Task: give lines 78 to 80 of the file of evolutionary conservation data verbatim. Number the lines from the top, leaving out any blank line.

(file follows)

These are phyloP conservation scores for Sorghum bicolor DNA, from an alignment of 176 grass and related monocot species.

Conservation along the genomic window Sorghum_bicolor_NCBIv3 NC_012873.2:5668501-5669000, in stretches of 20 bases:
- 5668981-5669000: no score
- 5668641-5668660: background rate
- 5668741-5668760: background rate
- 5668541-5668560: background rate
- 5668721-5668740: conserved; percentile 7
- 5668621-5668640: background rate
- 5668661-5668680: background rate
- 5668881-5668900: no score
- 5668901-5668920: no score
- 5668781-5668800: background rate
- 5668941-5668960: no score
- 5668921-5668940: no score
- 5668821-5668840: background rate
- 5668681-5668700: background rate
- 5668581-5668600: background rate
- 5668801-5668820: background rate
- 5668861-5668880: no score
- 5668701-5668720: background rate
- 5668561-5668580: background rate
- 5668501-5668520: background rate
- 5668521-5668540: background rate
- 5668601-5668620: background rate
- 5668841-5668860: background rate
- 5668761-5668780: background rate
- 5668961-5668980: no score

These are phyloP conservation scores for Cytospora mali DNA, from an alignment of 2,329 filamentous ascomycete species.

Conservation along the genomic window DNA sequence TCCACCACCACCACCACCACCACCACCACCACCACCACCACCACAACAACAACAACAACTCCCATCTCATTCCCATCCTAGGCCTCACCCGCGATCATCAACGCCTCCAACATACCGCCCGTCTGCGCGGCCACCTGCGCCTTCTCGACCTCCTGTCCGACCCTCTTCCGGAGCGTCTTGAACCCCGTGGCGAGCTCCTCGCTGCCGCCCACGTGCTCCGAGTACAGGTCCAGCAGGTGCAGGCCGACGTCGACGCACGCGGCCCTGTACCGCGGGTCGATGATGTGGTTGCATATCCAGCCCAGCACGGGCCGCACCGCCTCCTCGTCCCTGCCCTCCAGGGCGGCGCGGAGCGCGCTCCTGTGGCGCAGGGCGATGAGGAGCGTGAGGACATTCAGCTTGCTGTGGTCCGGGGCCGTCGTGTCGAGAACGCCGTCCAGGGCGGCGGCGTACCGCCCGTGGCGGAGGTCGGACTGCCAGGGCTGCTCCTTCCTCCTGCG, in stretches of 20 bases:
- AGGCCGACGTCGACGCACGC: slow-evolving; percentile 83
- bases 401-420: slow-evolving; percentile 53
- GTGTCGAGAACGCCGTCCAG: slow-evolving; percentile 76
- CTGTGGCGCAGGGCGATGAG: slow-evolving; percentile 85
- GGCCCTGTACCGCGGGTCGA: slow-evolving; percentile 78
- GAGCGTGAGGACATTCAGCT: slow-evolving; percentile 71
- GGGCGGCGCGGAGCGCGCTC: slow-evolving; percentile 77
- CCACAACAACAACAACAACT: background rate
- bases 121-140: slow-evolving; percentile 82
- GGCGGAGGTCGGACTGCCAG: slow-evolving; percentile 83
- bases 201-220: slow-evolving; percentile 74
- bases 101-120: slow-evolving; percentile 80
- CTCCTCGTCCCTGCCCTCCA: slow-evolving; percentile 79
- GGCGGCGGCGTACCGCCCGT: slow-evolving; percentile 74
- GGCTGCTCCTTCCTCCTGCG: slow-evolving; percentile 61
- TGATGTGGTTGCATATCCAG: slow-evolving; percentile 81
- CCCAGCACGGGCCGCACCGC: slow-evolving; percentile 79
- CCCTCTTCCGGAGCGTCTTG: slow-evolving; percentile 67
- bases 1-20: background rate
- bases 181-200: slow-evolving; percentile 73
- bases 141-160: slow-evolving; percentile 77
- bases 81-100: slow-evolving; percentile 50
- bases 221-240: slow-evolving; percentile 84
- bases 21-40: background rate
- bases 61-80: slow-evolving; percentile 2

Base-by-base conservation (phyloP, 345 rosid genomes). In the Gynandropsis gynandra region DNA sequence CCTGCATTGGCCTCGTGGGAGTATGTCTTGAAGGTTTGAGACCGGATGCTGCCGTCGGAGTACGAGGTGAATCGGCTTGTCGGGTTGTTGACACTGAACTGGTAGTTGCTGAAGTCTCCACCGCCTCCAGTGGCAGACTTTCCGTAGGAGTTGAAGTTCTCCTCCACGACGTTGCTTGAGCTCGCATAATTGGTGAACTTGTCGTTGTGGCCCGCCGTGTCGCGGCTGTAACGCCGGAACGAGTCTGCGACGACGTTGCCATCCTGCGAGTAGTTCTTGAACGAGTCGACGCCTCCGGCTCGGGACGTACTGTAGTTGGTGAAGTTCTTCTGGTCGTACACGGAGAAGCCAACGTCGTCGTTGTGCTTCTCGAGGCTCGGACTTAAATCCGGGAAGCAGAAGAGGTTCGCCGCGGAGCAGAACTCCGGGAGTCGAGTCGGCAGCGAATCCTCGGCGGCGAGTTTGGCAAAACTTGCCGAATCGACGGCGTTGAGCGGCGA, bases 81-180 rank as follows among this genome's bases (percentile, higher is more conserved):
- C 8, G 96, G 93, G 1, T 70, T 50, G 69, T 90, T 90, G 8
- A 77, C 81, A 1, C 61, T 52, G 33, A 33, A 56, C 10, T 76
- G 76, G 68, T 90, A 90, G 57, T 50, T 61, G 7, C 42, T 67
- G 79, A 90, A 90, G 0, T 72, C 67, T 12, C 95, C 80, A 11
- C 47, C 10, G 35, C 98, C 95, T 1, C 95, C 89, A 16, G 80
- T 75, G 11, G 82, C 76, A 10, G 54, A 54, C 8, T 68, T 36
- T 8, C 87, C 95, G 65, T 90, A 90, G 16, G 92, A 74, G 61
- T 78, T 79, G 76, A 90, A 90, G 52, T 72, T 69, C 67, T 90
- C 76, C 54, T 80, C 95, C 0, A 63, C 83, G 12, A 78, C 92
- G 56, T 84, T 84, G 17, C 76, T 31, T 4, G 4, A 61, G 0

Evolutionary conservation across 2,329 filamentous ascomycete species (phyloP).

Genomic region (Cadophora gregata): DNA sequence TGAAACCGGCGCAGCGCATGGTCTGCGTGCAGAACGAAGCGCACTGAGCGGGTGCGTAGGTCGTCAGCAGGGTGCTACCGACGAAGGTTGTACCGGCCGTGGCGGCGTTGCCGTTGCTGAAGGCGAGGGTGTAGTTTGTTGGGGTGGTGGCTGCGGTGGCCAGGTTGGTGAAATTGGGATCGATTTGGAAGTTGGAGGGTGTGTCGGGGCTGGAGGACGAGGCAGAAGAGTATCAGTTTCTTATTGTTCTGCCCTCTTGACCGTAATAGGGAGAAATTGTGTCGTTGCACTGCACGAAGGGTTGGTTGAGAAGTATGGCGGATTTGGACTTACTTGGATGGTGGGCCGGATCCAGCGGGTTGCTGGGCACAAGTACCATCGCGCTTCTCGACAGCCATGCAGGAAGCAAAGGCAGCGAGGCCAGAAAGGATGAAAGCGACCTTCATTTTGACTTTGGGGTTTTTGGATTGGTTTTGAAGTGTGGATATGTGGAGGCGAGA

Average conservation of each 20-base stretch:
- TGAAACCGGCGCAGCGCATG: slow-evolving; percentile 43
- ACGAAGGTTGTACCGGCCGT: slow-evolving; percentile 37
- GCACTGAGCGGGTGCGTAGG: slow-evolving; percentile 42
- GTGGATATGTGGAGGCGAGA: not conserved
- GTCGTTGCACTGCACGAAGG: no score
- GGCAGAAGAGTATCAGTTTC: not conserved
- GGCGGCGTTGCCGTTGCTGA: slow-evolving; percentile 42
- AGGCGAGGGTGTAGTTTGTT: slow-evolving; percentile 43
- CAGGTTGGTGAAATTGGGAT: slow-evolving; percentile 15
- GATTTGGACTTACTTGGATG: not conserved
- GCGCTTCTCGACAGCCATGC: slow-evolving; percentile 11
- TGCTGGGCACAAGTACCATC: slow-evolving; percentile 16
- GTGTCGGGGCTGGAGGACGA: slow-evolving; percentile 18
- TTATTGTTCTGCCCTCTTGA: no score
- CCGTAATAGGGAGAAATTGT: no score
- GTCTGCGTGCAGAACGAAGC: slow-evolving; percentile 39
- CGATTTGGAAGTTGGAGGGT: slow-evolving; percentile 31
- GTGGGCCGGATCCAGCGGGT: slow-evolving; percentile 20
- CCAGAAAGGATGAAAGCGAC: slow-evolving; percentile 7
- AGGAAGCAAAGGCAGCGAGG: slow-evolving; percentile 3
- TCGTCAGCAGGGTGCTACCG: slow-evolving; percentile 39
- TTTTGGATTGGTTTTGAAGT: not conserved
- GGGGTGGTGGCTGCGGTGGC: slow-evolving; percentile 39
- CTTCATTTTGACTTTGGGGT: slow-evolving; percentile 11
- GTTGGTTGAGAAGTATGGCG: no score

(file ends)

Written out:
- GATTTGGACTTACTTGGATG: not conserved
- GCGCTTCTCGACAGCCATGC: slow-evolving; percentile 11
- TGCTGGGCACAAGTACCATC: slow-evolving; percentile 16